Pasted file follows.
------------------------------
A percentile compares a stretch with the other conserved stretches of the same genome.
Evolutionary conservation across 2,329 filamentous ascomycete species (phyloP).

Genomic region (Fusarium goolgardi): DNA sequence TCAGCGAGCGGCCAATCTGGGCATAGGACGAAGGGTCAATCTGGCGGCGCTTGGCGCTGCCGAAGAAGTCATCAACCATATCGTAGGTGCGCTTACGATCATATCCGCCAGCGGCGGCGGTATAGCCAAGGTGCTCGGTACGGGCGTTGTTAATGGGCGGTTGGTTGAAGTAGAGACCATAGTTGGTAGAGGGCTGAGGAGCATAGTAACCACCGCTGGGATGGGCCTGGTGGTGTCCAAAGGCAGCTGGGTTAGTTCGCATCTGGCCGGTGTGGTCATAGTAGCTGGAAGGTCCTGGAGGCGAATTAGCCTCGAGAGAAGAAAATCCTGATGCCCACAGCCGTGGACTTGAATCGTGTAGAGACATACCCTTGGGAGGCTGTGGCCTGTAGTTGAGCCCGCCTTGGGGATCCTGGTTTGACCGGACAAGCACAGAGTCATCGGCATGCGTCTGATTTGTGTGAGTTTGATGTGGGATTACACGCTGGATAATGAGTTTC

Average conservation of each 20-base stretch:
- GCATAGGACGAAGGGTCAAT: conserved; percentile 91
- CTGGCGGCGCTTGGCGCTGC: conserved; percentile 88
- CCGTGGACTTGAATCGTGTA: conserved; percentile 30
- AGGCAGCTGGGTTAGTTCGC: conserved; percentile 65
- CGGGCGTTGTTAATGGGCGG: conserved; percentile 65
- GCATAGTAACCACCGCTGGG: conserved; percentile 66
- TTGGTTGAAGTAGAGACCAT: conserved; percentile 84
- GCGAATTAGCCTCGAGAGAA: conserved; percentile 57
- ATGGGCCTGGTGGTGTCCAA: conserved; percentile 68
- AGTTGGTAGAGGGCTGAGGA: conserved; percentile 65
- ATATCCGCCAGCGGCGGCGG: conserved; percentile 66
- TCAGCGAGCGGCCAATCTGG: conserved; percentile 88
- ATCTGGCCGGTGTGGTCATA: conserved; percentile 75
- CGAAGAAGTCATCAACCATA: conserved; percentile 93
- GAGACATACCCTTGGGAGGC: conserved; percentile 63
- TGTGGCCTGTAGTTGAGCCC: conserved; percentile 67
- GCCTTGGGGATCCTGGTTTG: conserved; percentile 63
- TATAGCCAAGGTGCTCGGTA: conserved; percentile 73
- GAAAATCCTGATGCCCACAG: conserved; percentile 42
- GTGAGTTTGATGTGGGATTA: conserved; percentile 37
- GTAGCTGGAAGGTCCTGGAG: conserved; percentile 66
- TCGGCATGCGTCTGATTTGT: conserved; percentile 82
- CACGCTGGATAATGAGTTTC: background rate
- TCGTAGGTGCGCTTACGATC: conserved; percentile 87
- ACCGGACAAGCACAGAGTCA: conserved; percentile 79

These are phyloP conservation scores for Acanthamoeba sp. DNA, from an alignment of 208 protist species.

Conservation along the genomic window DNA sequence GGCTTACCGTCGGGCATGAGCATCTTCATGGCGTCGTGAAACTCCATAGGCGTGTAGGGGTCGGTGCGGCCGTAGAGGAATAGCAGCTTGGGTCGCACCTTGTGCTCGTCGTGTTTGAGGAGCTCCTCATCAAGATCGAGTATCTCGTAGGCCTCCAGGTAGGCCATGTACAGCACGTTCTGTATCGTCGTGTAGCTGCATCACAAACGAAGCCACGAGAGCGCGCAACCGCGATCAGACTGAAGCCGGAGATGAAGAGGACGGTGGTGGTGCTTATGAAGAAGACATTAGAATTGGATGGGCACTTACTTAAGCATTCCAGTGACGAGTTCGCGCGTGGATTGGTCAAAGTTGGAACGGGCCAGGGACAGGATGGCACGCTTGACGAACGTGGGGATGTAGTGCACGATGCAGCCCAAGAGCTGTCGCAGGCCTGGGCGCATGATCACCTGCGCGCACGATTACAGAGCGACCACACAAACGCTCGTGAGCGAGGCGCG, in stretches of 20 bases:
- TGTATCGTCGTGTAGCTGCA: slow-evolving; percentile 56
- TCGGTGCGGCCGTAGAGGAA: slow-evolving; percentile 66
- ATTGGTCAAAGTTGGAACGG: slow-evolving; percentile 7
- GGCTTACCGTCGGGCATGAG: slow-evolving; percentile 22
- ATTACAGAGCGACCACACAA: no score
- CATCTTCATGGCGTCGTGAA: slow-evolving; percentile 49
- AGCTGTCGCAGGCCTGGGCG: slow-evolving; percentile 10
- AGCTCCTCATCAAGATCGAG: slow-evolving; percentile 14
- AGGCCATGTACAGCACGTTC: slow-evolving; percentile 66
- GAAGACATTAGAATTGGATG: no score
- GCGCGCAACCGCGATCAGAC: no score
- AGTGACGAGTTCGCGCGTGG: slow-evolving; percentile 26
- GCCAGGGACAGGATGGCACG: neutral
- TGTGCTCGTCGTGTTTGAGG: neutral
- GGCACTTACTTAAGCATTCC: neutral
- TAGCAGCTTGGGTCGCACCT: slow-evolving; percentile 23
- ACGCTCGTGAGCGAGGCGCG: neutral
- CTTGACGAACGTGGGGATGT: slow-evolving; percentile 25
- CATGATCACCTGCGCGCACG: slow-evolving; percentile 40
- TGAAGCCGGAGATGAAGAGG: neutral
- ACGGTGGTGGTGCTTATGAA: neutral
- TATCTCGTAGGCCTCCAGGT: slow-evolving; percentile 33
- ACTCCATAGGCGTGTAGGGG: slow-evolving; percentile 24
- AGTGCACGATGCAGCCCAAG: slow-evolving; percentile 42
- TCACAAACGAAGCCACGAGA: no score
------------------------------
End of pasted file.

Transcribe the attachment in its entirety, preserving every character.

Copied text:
A percentile compares a stretch with the other conserved stretches of the same genome.
Evolutionary conservation across 2,329 filamentous ascomycete species (phyloP).

Genomic region (Fusarium goolgardi): DNA sequence TCAGCGAGCGGCCAATCTGGGCATAGGACGAAGGGTCAATCTGGCGGCGCTTGGCGCTGCCGAAGAAGTCATCAACCATATCGTAGGTGCGCTTACGATCATATCCGCCAGCGGCGGCGGTATAGCCAAGGTGCTCGGTACGGGCGTTGTTAATGGGCGGTTGGTTGAAGTAGAGACCATAGTTGGTAGAGGGCTGAGGAGCATAGTAACCACCGCTGGGATGGGCCTGGTGGTGTCCAAAGGCAGCTGGGTTAGTTCGCATCTGGCCGGTGTGGTCATAGTAGCTGGAAGGTCCTGGAGGCGAATTAGCCTCGAGAGAAGAAAATCCTGATGCCCACAGCCGTGGACTTGAATCGTGTAGAGACATACCCTTGGGAGGCTGTGGCCTGTAGTTGAGCCCGCCTTGGGGATCCTGGTTTGACCGGACAAGCACAGAGTCATCGGCATGCGTCTGATTTGTGTGAGTTTGATGTGGGATTACACGCTGGATAATGAGTTTC

Average conservation of each 20-base stretch:
- GCATAGGACGAAGGGTCAAT: conserved; percentile 91
- CTGGCGGCGCTTGGCGCTGC: conserved; percentile 88
- CCGTGGACTTGAATCGTGTA: conserved; percentile 30
- AGGCAGCTGGGTTAGTTCGC: conserved; percentile 65
- CGGGCGTTGTTAATGGGCGG: conserved; percentile 65
- GCATAGTAACCACCGCTGGG: conserved; percentile 66
- TTGGTTGAAGTAGAGACCAT: conserved; percentile 84
- GCGAATTAGCCTCGAGAGAA: conserved; percentile 57
- ATGGGCCTGGTGGTGTCCAA: conserved; percentile 68
- AGTTGGTAGAGGGCTGAGGA: conserved; percentile 65
- ATATCCGCCAGCGGCGGCGG: conserved; percentile 66
- TCAGCGAGCGGCCAATCTGG: conserved; percentile 88
- ATCTGGCCGGTGTGGTCATA: conserved; percentile 75
- CGAAGAAGTCATCAACCATA: conserved; percentile 93
- GAGACATACCCTTGGGAGGC: conserved; percentile 63
- TGTGGCCTGTAGTTGAGCCC: conserved; percentile 67
- GCCTTGGGGATCCTGGTTTG: conserved; percentile 63
- TATAGCCAAGGTGCTCGGTA: conserved; percentile 73
- GAAAATCCTGATGCCCACAG: conserved; percentile 42
- GTGAGTTTGATGTGGGATTA: conserved; percentile 37
- GTAGCTGGAAGGTCCTGGAG: conserved; percentile 66
- TCGGCATGCGTCTGATTTGT: conserved; percentile 82
- CACGCTGGATAATGAGTTTC: background rate
- TCGTAGGTGCGCTTACGATC: conserved; percentile 87
- ACCGGACAAGCACAGAGTCA: conserved; percentile 79

These are phyloP conservation scores for Acanthamoeba sp. DNA, from an alignment of 208 protist species.

Conservation along the genomic window DNA sequence GGCTTACCGTCGGGCATGAGCATCTTCATGGCGTCGTGAAACTCCATAGGCGTGTAGGGGTCGGTGCGGCCGTAGAGGAATAGCAGCTTGGGTCGCACCTTGTGCTCGTCGTGTTTGAGGAGCTCCTCATCAAGATCGAGTATCTCGTAGGCCTCCAGGTAGGCCATGTACAGCACGTTCTGTATCGTCGTGTAGCTGCATCACAAACGAAGCCACGAGAGCGCGCAACCGCGATCAGACTGAAGCCGGAGATGAAGAGGACGGTGGTGGTGCTTATGAAGAAGACATTAGAATTGGATGGGCACTTACTTAAGCATTCCAGTGACGAGTTCGCGCGTGGATTGGTCAAAGTTGGAACGGGCCAGGGACAGGATGGCACGCTTGACGAACGTGGGGATGTAGTGCACGATGCAGCCCAAGAGCTGTCGCAGGCCTGGGCGCATGATCACCTGCGCGCACGATTACAGAGCGACCACACAAACGCTCGTGAGCGAGGCGCG, in stretches of 20 bases:
- TGTATCGTCGTGTAGCTGCA: slow-evolving; percentile 56
- TCGGTGCGGCCGTAGAGGAA: slow-evolving; percentile 66
- ATTGGTCAAAGTTGGAACGG: slow-evolving; percentile 7
- GGCTTACCGTCGGGCATGAG: slow-evolving; percentile 22
- ATTACAGAGCGACCACACAA: no score
- CATCTTCATGGCGTCGTGAA: slow-evolving; percentile 49
- AGCTGTCGCAGGCCTGGGCG: slow-evolving; percentile 10
- AGCTCCTCATCAAGATCGAG: slow-evolving; percentile 14
- AGGCCATGTACAGCACGTTC: slow-evolving; percentile 66
- GAAGACATTAGAATTGGATG: no score
- GCGCGCAACCGCGATCAGAC: no score
- AGTGACGAGTTCGCGCGTGG: slow-evolving; percentile 26
- GCCAGGGACAGGATGGCACG: neutral
- TGTGCTCGTCGTGTTTGAGG: neutral
- GGCACTTACTTAAGCATTCC: neutral
- TAGCAGCTTGGGTCGCACCT: slow-evolving; percentile 23
- ACGCTCGTGAGCGAGGCGCG: neutral
- CTTGACGAACGTGGGGATGT: slow-evolving; percentile 25
- CATGATCACCTGCGCGCACG: slow-evolving; percentile 40
- TGAAGCCGGAGATGAAGAGG: neutral
- ACGGTGGTGGTGCTTATGAA: neutral
- TATCTCGTAGGCCTCCAGGT: slow-evolving; percentile 33
- ACTCCATAGGCGTGTAGGGG: slow-evolving; percentile 24
- AGTGCACGATGCAGCCCAAG: slow-evolving; percentile 42
- TCACAAACGAAGCCACGAGA: no score